Highways expert explains why 60mph speed limits are in place on country lanes

Narrow country lanes often have high speed limits
-Credit: (Image: Google)

As the summer season beckons and throngs of UK holidaymakers gear up for tranquil countryside retreats, a number of drivers find themselves perplexed by certain rural speed limits. The 60mph limit on narrow country lanes, where vehicles often have to inch past each other or reverse into laybys for passing, has left many UK motorists scratching their heads.

Despite the winding nature and limited visibility on these country roads, they paradoxically have some of the highest permissible speeds. But there is a reason why national speed limits apply on such routes, reports The Mirror.

The topic has even sparked debate on Reddit, with one user questioning: "Genuinely, why are many country roads in the UK set at the national speed limit? Why would anyone in their right mind even consider going anywhere near 60mph when these roads are winding, narrow and have such poor visibility? I might just be being ignorant but I don't understand it." Join our WhatsApp news community here for the latest breaking news

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Another pointed out: "It doesn't mean that you can safely barrel along at 60 - you may need to slow down to an absolute crawl on a tight bend on a country road in case there is oncoming traffic - but then if there's a long straight you can do 60." Meanwhile, a local resident expressed their concern, saying: "A blanket 30 or 40 on all country roads would significantly impact the lives of rural communities", reports Devon Live.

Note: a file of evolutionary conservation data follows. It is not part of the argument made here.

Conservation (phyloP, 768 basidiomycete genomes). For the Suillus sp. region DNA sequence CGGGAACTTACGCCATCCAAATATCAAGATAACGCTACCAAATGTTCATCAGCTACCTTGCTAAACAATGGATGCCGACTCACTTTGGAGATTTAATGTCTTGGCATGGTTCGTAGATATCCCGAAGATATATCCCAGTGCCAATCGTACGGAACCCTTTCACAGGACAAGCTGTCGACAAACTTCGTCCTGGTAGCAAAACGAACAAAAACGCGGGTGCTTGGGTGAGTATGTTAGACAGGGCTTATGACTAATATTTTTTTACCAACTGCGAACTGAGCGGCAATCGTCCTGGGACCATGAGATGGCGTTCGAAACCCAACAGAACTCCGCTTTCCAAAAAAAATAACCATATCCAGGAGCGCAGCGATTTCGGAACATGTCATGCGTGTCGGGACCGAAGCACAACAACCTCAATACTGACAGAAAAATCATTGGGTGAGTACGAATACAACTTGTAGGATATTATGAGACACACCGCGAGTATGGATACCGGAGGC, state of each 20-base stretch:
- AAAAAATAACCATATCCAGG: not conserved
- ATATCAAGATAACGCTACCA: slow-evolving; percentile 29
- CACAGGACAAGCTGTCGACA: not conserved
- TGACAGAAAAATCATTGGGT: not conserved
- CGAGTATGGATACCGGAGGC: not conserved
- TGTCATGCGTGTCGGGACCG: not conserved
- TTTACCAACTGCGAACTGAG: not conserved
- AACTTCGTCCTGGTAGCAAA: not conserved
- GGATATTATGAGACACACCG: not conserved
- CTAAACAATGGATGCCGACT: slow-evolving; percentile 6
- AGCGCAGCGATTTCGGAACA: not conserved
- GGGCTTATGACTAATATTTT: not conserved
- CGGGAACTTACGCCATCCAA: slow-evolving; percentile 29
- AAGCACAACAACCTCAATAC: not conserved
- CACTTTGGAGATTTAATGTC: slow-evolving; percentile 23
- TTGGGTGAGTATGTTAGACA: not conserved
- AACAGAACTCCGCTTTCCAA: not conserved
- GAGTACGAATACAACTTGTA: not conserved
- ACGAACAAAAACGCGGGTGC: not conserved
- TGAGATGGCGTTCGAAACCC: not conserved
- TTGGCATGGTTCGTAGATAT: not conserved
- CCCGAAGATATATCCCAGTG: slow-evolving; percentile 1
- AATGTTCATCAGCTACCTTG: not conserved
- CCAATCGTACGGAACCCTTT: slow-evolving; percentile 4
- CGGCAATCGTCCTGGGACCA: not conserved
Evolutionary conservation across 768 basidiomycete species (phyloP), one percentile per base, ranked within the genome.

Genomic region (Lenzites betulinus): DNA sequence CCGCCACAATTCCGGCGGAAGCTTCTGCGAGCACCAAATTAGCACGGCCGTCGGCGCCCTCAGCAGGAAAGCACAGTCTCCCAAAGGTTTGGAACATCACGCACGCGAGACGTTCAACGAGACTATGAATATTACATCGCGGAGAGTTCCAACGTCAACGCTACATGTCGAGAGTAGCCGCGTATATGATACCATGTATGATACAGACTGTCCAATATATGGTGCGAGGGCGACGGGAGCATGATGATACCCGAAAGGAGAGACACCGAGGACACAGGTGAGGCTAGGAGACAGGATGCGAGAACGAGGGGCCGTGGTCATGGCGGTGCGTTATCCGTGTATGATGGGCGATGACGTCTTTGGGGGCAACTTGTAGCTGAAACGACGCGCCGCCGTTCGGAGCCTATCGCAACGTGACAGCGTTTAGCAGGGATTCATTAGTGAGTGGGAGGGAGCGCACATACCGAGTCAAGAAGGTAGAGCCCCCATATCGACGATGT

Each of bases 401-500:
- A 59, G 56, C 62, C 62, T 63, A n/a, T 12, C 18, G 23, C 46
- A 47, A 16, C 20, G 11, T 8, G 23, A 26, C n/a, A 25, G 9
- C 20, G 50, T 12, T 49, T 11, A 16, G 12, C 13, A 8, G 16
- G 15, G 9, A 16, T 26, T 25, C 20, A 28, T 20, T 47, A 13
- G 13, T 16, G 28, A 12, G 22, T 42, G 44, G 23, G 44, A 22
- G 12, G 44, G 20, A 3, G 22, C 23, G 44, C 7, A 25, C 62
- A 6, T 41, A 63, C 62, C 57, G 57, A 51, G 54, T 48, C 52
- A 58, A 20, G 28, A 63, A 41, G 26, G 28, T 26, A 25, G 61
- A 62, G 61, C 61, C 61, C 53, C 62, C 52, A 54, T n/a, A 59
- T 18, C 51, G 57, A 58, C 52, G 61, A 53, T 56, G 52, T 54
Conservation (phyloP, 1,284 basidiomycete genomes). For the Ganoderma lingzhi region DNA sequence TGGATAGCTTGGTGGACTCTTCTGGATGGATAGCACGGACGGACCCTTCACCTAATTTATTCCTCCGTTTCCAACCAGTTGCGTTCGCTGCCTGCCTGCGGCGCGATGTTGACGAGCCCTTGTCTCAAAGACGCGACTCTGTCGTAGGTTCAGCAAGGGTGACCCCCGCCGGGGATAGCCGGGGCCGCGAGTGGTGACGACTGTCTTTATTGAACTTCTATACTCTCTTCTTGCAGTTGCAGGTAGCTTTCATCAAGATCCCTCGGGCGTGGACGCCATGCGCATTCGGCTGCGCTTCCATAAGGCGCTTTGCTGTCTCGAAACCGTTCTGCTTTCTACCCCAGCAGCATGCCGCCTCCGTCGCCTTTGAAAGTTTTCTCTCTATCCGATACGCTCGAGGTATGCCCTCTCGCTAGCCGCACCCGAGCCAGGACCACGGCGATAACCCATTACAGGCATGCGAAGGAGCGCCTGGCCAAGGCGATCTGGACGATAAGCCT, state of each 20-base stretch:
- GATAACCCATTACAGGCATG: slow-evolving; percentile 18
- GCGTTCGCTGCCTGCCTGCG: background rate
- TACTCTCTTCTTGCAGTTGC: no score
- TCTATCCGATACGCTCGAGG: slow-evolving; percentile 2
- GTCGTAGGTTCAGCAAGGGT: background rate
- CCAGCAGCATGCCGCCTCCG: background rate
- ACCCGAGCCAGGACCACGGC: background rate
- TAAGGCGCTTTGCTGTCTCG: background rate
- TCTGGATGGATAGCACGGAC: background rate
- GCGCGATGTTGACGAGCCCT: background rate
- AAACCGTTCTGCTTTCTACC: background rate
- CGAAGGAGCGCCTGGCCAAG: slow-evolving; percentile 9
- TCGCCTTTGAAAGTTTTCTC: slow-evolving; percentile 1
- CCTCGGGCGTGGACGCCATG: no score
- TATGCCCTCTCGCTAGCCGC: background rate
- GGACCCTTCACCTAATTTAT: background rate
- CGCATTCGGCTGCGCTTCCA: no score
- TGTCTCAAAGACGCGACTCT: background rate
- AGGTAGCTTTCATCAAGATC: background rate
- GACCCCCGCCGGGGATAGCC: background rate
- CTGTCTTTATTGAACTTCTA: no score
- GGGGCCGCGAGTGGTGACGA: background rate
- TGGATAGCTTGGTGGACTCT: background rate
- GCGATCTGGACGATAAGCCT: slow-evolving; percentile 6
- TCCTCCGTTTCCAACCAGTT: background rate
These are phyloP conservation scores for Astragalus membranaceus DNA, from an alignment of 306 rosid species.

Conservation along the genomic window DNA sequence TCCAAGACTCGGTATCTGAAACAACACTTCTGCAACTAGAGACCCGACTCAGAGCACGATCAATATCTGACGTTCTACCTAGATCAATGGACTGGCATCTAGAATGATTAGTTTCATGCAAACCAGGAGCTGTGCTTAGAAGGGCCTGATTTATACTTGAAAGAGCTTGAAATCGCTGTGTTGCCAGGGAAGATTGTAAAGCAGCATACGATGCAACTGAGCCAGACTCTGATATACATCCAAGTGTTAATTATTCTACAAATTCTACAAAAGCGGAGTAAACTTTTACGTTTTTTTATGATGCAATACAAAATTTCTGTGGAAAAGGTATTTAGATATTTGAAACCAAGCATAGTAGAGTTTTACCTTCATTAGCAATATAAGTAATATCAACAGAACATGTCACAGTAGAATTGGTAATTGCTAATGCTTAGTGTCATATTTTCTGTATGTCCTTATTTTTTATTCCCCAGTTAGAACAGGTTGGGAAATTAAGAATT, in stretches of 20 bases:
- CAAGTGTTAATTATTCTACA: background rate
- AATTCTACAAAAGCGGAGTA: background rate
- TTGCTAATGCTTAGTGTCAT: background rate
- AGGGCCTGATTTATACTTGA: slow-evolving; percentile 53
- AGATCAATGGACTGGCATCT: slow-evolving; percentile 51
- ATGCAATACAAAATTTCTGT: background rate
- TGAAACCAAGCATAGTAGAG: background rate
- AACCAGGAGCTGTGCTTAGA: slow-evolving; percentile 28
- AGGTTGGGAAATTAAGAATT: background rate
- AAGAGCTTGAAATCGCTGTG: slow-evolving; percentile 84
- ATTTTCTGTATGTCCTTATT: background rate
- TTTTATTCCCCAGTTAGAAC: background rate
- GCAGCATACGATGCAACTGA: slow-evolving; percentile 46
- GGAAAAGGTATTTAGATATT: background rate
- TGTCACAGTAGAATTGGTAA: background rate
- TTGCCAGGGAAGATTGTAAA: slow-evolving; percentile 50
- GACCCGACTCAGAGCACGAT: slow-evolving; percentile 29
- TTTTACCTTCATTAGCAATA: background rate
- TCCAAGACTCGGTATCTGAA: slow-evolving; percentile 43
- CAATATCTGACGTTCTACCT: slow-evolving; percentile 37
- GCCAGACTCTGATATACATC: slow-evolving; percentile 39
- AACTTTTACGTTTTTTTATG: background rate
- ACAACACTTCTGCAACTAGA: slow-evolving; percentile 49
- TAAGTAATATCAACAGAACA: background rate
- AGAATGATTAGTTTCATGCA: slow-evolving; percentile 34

A self-proclaimed highways engineer took to the internet to demystify speed limit setting, stating: "Setting speed limits is my job. I haven't seen the proper answer yet so here is my go! It's a very roundabout way to do things but drivers generally don't follow the signs on the road apart from a few select circumstances. We have to take this in mind when it comes to setting a speed limit.

"When changing a speed limit with signs alone, average speeds drop by only 1mph. If people are going down a national speed limit road at 58mph and we make it 40 or 50, the average speed would then be 57mph. The criteria for a 40mph limit is substantial development, bends and accesses (but not enough to warrant a 30mph limit). A 50mph criteria is similar but less strict.

"If a road meets the 40 or 50 criteria, the speeds need to already be in the enforcement criteria (10 per cent + 2 above the limit). If they aren't already there, changing the speed limit won't achieve that. If there is a desire to lower the speed on that road for safety reasons, we have to first engineer the speeds down with physical measures.

"Where it gets really weird is when average speeds are already below the target limit. For example we've been asked to make a road 40 from national, but average speeds are 30. The speeds would likely increase as there is now a target to hit."